What actually happens when your fixed rate expires?

April 21, 2023

For many mortgage-holders who fixed their home loan at a low interest rate in the past few years, the imminent expiry of their fixed-rate period will mean their minimum home loan repayments jump overnight.

But while it’s a tough time, experts say that, with planning and a careful assessment of all the options, it mightn’t be as bad as people fear.

“There are lots of things people can do right now, and other things they should be doing as the expiry comes closer,” said Kareene Koh, chief executive of Domain Home Loans

“Being prepared can always make a huge difference.”

About 880,000 fixed-rate home loans will be due to expire in 2023, with an estimated 40 per cent facing expiry mid-year.

Many of those borrowers fixed their loans when the Reserve Bank of Australia had a record low cash rate of just 0.1 per cent, from November 2020 to April 2022.

The interest rate on their loans — locked for a fixed period of one to 10 years — would have been a few percentage points higher than the cash rate, with some borrowers locking in an interest rate below 2 per cent.

Having fixed their interest rate, their mortgage repayments wouldn’t have changed over that time, despite successive rate hikes by the RBA since May 2022.

What happens when your fixed-rate period ends?

When the fixed-rate period on a home loan ends, that fixed rate will revert to the lender’s variable standard rate.

Variable rates have been steadily rising since last year in line with 10 successive hikes by the RBA to the cash rate target, which is now sitting at 3.85 percent.


Source: RBA, Cash Rate, Australia

A typical borrower with a variable-rate loan can now expect an interest rate of about 6 per cent.

Borrowers whose fixed-rate loans are expiring this year will see their required minimum repayment amounts rise sharply based on however much their lender’s variable rate is above their low fixed rate.

“This could be a rude shock, unfortunately, as this is often the cohort who bought before, or during, COVID, and they’ve never seen cash rate increases before,” said PRD chief economist Dr Diaswati Mardiasmo.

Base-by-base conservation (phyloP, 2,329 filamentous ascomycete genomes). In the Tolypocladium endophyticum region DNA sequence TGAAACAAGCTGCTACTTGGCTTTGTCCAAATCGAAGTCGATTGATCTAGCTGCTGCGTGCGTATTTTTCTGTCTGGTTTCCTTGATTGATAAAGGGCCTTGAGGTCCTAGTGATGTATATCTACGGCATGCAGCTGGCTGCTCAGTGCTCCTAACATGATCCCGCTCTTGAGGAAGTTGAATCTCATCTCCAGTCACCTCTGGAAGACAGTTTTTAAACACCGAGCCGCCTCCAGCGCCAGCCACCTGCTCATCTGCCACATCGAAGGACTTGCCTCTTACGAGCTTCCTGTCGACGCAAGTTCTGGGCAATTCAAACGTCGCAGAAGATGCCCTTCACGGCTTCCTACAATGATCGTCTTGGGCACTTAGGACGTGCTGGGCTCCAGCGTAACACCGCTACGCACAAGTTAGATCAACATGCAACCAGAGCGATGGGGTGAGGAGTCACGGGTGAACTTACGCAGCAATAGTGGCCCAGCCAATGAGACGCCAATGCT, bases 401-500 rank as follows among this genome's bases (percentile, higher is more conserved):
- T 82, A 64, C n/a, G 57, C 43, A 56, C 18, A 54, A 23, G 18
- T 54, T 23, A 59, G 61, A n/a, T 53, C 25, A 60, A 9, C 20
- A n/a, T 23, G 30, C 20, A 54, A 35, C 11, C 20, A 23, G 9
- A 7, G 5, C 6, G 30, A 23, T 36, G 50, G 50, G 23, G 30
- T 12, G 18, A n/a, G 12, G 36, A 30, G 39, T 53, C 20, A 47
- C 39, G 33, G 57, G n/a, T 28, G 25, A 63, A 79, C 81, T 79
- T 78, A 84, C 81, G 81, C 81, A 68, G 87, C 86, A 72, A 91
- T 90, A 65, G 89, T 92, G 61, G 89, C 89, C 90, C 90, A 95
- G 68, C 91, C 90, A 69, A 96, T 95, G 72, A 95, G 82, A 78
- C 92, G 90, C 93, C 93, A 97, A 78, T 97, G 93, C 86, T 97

How to prepare if your fixed rate is expiring

The most important thing people can do now, in advance, is become more informed about their situation.

“A lot of people don’t even know what interest rate their loan is today, let alone what it’s likely to move to,” said Koh. “So you have to gather all your facts and do your research now, as that process takes time.

“You should also start preparing yourself for what is to come. Will you have to dig into your savings and pay some of the principal on the loan so repayments are lower, or will you need to make changes to your lifestyle?

“If you think you’ll have to adjust your lifestyle, that generally takes people three months. So why not start now and see how it feels, and if you struggle, and think they’re changes you’re not willing to make, take decisions about alternatives?”


Source: Domain Home Loans Repayment Calculator.

The above table shows approximate amounts monthly home loan repayments could be when the fixed rate period on a home loan ends and a borrower rolls onto a variable rate. Estimates are based on a 30-year principal and interest loan, fixed for two years at 1.95 per cent in May 2021. Fees and charges are excluded, and this information is intended as a guide only.

*Average fixed rate, May 2021, ABS
**Assumes 400 basis point increase to the cash rate target between May 2022 and May 2023 (NAB and ANZ forecasts, February 2022) passed on in full to borrowers.
^Approximate average loan size for owner-occupier dwellings, ABS.

Those people who took out their mortgages recently on fixed rates, often borrowing to their absolute limit, could find themselves in difficulty and for them it’s vital they start the preparation early, warns independent economist Harley Dale.

“They’ll also have to take into account the forecast of multiple rate rises yet to come from the RBA,” he said. “So if they weren’t ready for the ones that have happened – that the RBA said wouldn’t happen till 2024 – they have to be ready now for more.”

Two months out from the expiry, people should start researching the different rates available in the market, looking at whether to go on another fixed rate or choose a variable one, and talking to a broker about all their options, advises Koh.

“There are a lot of different possibilities available and if any of them can shave … a few thousand dollars off the mortgage, they’d be worth having,” she said. “It’s important to shop around.”

As part of that process, Mardiasmo recommends starting a spreadsheet to lay out all the possibilities, so you can better compare rates, any cashback offers, set-up fees, any exit fees and refinancing options.

“Rates do vary and one bank is now even offering $6000 cashback, while others are offering $2000 or $3000,” she said. 

And if people are unwilling to trim costs within their lifestyle or dip into savings, then there are always other options, says Koh. That might be taking in a roommate to share bills, doing more paid work to enhance income or — perhaps the last resort — renting out the property, and moving back in with parents.


Source: Domain.com.au

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